In your presentation at MWC, you talked about Oral-B’s Click manual toothbrush, which allows the replacement of brush heads, and you also mentioned the launch of your bamboo toothbrush. Do you plan a replaceable brush head for the bamboo toothbrush as well?
We continuously look for innovation. However, regarding the bamboo brush, we are not planning yet to have a replaceable brushing head.
What about a round brush head for both the manual and the bamboo toothbrush?
The round head cleans efficiently in combination with the oscillating-rotating movement (both with pulsation and with micro-vibrations) of our electronic toothbrushes. The performance would not be the same on a manual toothbrush, so no, at the moment, we are not considering having a round head on a manual toothbrush.
In relation to improving healthcare, Oral-B is a great advocate of the electric toothbrush, which is highly recommended by dentists. You also mentioned in your presentation that adopting an electric toothbrush early in life is important. If we consider sustainability and reducing waste, it seems unlikely that this product will contribute to sustainability. Are you working on ways to make it more sustainable?
For hygienic reasons, every toothbrush needs to be replaced from time to time. This holds for manual toothbrushes as well as for the replaceable brush heads of electric ones. Oral-B helps to reduce waste in the area of electric toothbrushes by producing high-quality and long-lasting products that rarely need to be replaced. The new Oral-B iO toothbrush is even better, as the batteries can be removed, disposed of, and replaced.
When talking about sustainability, we should also never forget the health factor: prevention promotes good health and leads to higher levels of sustainability in a social context. For this reason, the United Nations ranked “good health and well-being” as number three of its 17 sustainable development goals. Oral-B helps to reach this goal by offering high-quality products for dental care.
“When talking about sustainability, we should also never forget the health factor: prevention promotes good health and leads to higher levels of sustainability in a social context”
Could you tell me how you are engaging your partners and suppliers around their own energy usage, water waste and emissions and whether you are happy with the outcomes?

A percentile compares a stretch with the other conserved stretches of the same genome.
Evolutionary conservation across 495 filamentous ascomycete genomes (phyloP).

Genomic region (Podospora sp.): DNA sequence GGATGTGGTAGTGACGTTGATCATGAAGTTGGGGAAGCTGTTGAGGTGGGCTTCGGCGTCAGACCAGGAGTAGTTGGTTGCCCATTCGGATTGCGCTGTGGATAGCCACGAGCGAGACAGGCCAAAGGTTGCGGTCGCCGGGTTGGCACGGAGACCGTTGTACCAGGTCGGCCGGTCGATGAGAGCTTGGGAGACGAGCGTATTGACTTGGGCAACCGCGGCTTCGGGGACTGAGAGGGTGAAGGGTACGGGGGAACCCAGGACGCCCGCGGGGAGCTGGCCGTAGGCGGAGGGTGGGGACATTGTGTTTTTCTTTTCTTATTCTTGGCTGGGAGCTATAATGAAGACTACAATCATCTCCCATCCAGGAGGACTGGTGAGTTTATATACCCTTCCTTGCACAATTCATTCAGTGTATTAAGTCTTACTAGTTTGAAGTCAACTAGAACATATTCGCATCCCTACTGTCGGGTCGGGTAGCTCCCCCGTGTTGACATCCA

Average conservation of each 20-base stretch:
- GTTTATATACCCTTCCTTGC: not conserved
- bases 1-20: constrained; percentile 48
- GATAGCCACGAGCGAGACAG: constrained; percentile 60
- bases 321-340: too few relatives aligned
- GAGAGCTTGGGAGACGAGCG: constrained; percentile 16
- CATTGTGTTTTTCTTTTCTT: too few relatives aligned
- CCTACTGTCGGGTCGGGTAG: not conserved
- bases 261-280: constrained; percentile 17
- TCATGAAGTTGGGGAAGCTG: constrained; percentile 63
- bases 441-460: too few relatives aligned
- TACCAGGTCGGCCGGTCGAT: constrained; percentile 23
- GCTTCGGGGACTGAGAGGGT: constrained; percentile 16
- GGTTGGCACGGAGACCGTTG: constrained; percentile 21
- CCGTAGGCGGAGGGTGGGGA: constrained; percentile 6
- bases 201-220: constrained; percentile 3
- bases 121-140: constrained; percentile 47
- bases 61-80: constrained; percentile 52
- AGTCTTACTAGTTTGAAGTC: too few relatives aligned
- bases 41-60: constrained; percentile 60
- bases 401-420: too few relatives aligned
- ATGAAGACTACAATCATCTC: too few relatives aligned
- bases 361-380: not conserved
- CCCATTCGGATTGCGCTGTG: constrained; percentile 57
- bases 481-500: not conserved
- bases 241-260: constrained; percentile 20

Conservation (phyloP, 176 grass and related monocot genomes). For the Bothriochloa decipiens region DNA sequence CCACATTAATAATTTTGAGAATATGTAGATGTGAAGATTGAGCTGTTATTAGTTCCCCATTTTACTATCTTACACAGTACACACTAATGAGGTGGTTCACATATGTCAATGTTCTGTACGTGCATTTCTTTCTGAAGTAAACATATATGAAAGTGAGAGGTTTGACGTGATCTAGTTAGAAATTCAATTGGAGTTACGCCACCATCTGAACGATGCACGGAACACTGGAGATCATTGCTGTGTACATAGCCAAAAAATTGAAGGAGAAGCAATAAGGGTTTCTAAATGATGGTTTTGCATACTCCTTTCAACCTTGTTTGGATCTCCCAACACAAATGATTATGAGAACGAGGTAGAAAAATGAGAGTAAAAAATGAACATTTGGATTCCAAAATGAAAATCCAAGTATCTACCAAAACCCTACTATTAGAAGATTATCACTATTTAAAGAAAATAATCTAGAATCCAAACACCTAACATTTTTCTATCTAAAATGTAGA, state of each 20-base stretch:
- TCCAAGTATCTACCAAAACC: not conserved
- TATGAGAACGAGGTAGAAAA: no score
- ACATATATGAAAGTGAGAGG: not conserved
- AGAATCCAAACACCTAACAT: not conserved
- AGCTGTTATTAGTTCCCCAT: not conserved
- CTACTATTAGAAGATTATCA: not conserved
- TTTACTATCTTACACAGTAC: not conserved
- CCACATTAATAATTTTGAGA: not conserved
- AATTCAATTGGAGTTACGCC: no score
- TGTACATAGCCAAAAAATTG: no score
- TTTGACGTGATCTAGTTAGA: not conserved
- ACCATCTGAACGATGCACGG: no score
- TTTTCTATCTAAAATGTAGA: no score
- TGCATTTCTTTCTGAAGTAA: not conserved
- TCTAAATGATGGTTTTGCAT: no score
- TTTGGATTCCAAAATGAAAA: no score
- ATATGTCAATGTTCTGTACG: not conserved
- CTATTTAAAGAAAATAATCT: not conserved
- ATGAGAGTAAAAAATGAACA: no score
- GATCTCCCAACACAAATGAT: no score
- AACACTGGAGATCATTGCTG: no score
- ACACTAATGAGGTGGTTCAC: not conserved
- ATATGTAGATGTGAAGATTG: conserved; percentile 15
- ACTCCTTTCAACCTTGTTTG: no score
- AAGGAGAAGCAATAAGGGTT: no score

We engage with the majority of our partners and suppliers on an annual basis around their environmental impact through the P&G supplier citizenship survey. We encourage all suppliers to use 100% renewable electricity, set science-based targets for greenhouse gas emissions reduction, and aim at zero manufacturing waste to landfill. Those belonging to water intensive industries or located in high water stressed basins are encouraged to establish a water stewardship programme and set ambitious water reduction targets. P&G’s supplier citizenship survey assesses vendors’ overall citizenship, including not only environmental impact but also ethics and corporate governance, equality and inclusion, and community impact. The overall supplier citizenship is taken into account in business allocation decisions, and through our supplier performance action plans, we are continuously elevating the citizenship standards of our vendors year on year. P&G is committed to providing products and services of superior quality and value to the world’s consumers, now and for generations to come.
Sustainability also means responsibility. What are P&G’s conflict mineral policies and how are they implemented in tracing the origins of tin, tantalum and tungsten?
We’re committed to ensuring that we are not sourcing minerals (tin, tantalum, tungsten and gold) that fund armed groups in the Democratic Republic of Congo (DRC) and adjoining countries. We do not ban sourcing of minerals from this region, because such a policy may harm legitimate miners. We’re taking steps across our entire supply chain to confirm our sourcing does not fund armed groups in the DRC and adjoining countries.